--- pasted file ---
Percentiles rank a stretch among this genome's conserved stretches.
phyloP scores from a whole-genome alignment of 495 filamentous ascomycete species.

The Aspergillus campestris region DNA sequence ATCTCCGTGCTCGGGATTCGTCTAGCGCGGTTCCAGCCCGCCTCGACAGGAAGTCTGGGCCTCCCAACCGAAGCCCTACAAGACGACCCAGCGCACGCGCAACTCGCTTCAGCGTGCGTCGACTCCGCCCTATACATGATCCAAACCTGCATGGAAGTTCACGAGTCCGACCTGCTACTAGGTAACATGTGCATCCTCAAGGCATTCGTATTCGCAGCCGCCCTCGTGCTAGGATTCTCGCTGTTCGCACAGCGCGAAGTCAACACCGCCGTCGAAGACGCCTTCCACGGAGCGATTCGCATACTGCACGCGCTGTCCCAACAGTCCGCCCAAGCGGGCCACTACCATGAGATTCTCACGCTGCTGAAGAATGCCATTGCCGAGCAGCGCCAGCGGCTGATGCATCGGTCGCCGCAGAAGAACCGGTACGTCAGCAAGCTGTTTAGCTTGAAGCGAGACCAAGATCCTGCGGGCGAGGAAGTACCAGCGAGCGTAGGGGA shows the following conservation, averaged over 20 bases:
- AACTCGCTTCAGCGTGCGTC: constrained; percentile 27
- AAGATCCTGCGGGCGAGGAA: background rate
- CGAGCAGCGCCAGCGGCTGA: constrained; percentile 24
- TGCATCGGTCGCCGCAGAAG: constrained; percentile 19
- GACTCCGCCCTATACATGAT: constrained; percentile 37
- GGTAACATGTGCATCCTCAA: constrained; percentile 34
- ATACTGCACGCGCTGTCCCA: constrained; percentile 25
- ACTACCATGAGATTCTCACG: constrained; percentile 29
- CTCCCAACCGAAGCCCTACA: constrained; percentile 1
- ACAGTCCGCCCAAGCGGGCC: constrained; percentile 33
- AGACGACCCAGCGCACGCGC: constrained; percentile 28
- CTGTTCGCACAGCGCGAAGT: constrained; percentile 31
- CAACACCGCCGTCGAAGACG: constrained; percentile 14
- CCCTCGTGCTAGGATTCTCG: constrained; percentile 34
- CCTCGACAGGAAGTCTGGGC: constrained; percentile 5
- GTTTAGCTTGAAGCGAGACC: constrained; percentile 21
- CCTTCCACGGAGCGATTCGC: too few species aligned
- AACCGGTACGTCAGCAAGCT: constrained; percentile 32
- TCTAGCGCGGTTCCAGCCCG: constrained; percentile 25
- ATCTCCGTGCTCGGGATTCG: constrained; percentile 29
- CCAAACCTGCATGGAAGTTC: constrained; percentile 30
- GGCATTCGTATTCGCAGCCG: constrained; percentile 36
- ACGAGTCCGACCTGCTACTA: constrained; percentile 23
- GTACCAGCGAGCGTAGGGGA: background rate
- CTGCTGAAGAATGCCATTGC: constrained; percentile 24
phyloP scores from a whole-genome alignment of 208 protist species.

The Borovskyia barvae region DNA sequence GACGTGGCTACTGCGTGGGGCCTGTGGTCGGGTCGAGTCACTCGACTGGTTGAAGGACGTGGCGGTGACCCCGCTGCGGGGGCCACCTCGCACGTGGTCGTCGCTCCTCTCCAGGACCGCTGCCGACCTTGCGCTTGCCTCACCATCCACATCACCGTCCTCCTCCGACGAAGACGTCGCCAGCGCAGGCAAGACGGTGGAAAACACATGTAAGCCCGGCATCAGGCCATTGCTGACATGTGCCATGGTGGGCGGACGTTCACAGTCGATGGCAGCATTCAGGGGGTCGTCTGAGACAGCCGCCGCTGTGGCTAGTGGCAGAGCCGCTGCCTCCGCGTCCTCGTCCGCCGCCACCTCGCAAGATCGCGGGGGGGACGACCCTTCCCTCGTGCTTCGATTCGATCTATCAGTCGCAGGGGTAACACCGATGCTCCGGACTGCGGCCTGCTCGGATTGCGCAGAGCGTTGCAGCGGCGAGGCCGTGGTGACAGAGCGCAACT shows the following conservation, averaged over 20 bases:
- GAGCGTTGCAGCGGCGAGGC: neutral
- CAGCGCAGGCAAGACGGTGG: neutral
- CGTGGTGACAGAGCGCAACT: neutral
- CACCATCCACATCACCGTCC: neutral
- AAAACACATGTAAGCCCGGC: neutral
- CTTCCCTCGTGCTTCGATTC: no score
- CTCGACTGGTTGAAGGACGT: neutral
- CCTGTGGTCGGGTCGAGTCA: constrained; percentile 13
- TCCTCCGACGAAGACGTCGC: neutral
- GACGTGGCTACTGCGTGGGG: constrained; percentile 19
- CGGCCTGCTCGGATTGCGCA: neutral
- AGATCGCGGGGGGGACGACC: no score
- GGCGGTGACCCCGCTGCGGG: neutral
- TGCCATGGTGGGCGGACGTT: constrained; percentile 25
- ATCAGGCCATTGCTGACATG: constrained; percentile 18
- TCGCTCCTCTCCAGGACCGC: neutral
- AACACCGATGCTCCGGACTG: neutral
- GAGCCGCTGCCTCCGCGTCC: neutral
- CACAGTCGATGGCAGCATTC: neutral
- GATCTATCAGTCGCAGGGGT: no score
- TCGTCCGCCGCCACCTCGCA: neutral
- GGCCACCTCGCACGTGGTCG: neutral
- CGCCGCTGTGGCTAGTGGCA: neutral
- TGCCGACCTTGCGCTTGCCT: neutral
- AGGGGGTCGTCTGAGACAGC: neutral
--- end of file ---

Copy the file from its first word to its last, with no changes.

Percentiles rank a stretch among this genome's conserved stretches.
phyloP scores from a whole-genome alignment of 495 filamentous ascomycete species.

The Aspergillus campestris region DNA sequence ATCTCCGTGCTCGGGATTCGTCTAGCGCGGTTCCAGCCCGCCTCGACAGGAAGTCTGGGCCTCCCAACCGAAGCCCTACAAGACGACCCAGCGCACGCGCAACTCGCTTCAGCGTGCGTCGACTCCGCCCTATACATGATCCAAACCTGCATGGAAGTTCACGAGTCCGACCTGCTACTAGGTAACATGTGCATCCTCAAGGCATTCGTATTCGCAGCCGCCCTCGTGCTAGGATTCTCGCTGTTCGCACAGCGCGAAGTCAACACCGCCGTCGAAGACGCCTTCCACGGAGCGATTCGCATACTGCACGCGCTGTCCCAACAGTCCGCCCAAGCGGGCCACTACCATGAGATTCTCACGCTGCTGAAGAATGCCATTGCCGAGCAGCGCCAGCGGCTGATGCATCGGTCGCCGCAGAAGAACCGGTACGTCAGCAAGCTGTTTAGCTTGAAGCGAGACCAAGATCCTGCGGGCGAGGAAGTACCAGCGAGCGTAGGGGA shows the following conservation, averaged over 20 bases:
- AACTCGCTTCAGCGTGCGTC: constrained; percentile 27
- AAGATCCTGCGGGCGAGGAA: background rate
- CGAGCAGCGCCAGCGGCTGA: constrained; percentile 24
- TGCATCGGTCGCCGCAGAAG: constrained; percentile 19
- GACTCCGCCCTATACATGAT: constrained; percentile 37
- GGTAACATGTGCATCCTCAA: constrained; percentile 34
- ATACTGCACGCGCTGTCCCA: constrained; percentile 25
- ACTACCATGAGATTCTCACG: constrained; percentile 29
- CTCCCAACCGAAGCCCTACA: constrained; percentile 1
- ACAGTCCGCCCAAGCGGGCC: constrained; percentile 33
- AGACGACCCAGCGCACGCGC: constrained; percentile 28
- CTGTTCGCACAGCGCGAAGT: constrained; percentile 31
- CAACACCGCCGTCGAAGACG: constrained; percentile 14
- CCCTCGTGCTAGGATTCTCG: constrained; percentile 34
- CCTCGACAGGAAGTCTGGGC: constrained; percentile 5
- GTTTAGCTTGAAGCGAGACC: constrained; percentile 21
- CCTTCCACGGAGCGATTCGC: too few species aligned
- AACCGGTACGTCAGCAAGCT: constrained; percentile 32
- TCTAGCGCGGTTCCAGCCCG: constrained; percentile 25
- ATCTCCGTGCTCGGGATTCG: constrained; percentile 29
- CCAAACCTGCATGGAAGTTC: constrained; percentile 30
- GGCATTCGTATTCGCAGCCG: constrained; percentile 36
- ACGAGTCCGACCTGCTACTA: constrained; percentile 23
- GTACCAGCGAGCGTAGGGGA: background rate
- CTGCTGAAGAATGCCATTGC: constrained; percentile 24
phyloP scores from a whole-genome alignment of 208 protist species.

The Borovskyia barvae region DNA sequence GACGTGGCTACTGCGTGGGGCCTGTGGTCGGGTCGAGTCACTCGACTGGTTGAAGGACGTGGCGGTGACCCCGCTGCGGGGGCCACCTCGCACGTGGTCGTCGCTCCTCTCCAGGACCGCTGCCGACCTTGCGCTTGCCTCACCATCCACATCACCGTCCTCCTCCGACGAAGACGTCGCCAGCGCAGGCAAGACGGTGGAAAACACATGTAAGCCCGGCATCAGGCCATTGCTGACATGTGCCATGGTGGGCGGACGTTCACAGTCGATGGCAGCATTCAGGGGGTCGTCTGAGACAGCCGCCGCTGTGGCTAGTGGCAGAGCCGCTGCCTCCGCGTCCTCGTCCGCCGCCACCTCGCAAGATCGCGGGGGGGACGACCCTTCCCTCGTGCTTCGATTCGATCTATCAGTCGCAGGGGTAACACCGATGCTCCGGACTGCGGCCTGCTCGGATTGCGCAGAGCGTTGCAGCGGCGAGGCCGTGGTGACAGAGCGCAACT shows the following conservation, averaged over 20 bases:
- GAGCGTTGCAGCGGCGAGGC: neutral
- CAGCGCAGGCAAGACGGTGG: neutral
- CGTGGTGACAGAGCGCAACT: neutral
- CACCATCCACATCACCGTCC: neutral
- AAAACACATGTAAGCCCGGC: neutral
- CTTCCCTCGTGCTTCGATTC: no score
- CTCGACTGGTTGAAGGACGT: neutral
- CCTGTGGTCGGGTCGAGTCA: constrained; percentile 13
- TCCTCCGACGAAGACGTCGC: neutral
- GACGTGGCTACTGCGTGGGG: constrained; percentile 19
- CGGCCTGCTCGGATTGCGCA: neutral
- AGATCGCGGGGGGGACGACC: no score
- GGCGGTGACCCCGCTGCGGG: neutral
- TGCCATGGTGGGCGGACGTT: constrained; percentile 25
- ATCAGGCCATTGCTGACATG: constrained; percentile 18
- TCGCTCCTCTCCAGGACCGC: neutral
- AACACCGATGCTCCGGACTG: neutral
- GAGCCGCTGCCTCCGCGTCC: neutral
- CACAGTCGATGGCAGCATTC: neutral
- GATCTATCAGTCGCAGGGGT: no score
- TCGTCCGCCGCCACCTCGCA: neutral
- GGCCACCTCGCACGTGGTCG: neutral
- CGCCGCTGTGGCTAGTGGCA: neutral
- TGCCGACCTTGCGCTTGCCT: neutral
- AGGGGGTCGTCTGAGACAGC: neutral